This is a great instruction book for both beginners to working with watercolour and for those bored with a particular style or subject. There is some wonderful material in this book. Something I particularly like is the fact that it draws on the work of several artists to learn from. The advantage over books by a named artist is that you invariably get taught how to paint how they work, which is probably the attraction in the first place. It was published a while ago but I think it is still possible to find a copy – try Amazon. It is a fairly large book, 288 pages in a large page format. There are 10 chapters, going through: Paint Basics, Colour Theory, Brushstrokes, Using Sketches, Drawing Media, Drawing Techniques, Planning Pictures, Composition Skills, Special Effects, and Equipment. Technique and step by step demonstrations are liberal throughout. There is a surprising amount of material on drawing for a book which is billed as a painting course, however, I think this is a huge plus. If you don’t have a good grasp of drawing skills then you are limiting yourself to the styles and subjects you can successfully tackle as a painter. In fact, I learned more about drawing and composition from this book than from some others that were dedicated to those topics. A few of the artist featured are: Charles Bartlett, Richard Allen, Kate Gwynn, Tony Porter, Anthony Matthews, Ian Sidaway and Glen Scouller; covering a great range of styles, approaches and subjects. In summary, the book covers a wide range from basic to advanced topics, has work from a wide range of artists, but this is all brought together and done extremely well.
Saturday, 1 October 2011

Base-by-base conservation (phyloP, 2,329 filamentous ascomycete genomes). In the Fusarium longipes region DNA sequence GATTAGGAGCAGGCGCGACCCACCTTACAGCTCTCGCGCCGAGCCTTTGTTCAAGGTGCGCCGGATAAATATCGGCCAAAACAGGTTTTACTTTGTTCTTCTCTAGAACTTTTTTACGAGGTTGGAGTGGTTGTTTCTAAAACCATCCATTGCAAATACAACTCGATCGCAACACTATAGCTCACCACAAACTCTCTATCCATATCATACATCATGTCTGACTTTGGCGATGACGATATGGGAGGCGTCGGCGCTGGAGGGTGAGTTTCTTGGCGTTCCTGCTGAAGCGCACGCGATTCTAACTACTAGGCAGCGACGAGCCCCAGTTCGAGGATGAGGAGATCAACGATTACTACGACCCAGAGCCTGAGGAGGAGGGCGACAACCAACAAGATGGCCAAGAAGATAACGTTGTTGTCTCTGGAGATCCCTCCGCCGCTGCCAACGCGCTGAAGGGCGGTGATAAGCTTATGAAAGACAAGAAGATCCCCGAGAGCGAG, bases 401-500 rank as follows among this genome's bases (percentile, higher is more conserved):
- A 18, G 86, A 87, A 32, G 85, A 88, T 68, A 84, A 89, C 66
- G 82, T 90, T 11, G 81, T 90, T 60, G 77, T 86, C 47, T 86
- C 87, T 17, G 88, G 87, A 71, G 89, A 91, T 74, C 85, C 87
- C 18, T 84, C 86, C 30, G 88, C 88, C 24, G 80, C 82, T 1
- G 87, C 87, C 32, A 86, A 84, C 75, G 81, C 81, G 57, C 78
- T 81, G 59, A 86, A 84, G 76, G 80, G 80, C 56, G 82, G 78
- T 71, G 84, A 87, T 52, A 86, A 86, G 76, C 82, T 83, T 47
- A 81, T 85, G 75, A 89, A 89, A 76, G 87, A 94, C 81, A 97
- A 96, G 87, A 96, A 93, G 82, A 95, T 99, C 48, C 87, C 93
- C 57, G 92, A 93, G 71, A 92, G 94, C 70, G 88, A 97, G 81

I like this book. It might be a bit of an exaggeration to call it a complete guide but it is pretty comprehensive in subject matter. The beginning of the book starts off with a brief overview of materials and basic technique. Although this is covered by just about every other art instruction book, Bellamy does a good job here especially for the beginner giving sound advice on the paper and brushes that should be bought first. Perhaps not much of a surprises to the more experienced watercolourist that he suggests starting with 425gram Not paper, and for brushes; a large squirrel mop, a number 4 and a number 7 or 8 round, a number 1 rigger and a 13mm flat, however, great information for the beginner who will be prevented from having drawers full of unused brushes (like me). The basic techniques are clearly explained and well illustrated with photographs. Two sections that I particularly liked were 'Understanding tone', and 'Using colour' where there was no attempt to confuse with colour theory, just clear, informative and again well illustrated demonstration of the material being discussed. I did feel that the section on 'Composition' was the weakest in the book and although there was nothing wrong here it could do with more explanatory text and more variety. To be fair, composition is covered later in the book embedded in other sections. After that we come to a series of topics; still life, flowers and plants, landscape, buildings, painting people and coastal scenery. This reflects the philosophy of the book of getting beginners to try subjects or disciplines that they would not normally attempt or be immediately attracted to. There are examples of each subject area together with a step-by-step guides leading to a finished watercolour. The guides include details of the paper used, the colours, brushes and any additional materials for example paper tissue or a tooth brush (to create a spattered effect). The finished watercolour paintings reproduced in the book may not be to everyone’s taste but they are, I think, an inspiration to those like me who paint for leisure and pleasure. It is not a huge book at 128 pages, but it is obvious from the quality of the instruction and the demonstration paintings why David Bellamy has such a large and dedicated following. I would certainly recommend that this book form part of any watercolour painter's library to be used and referred to later.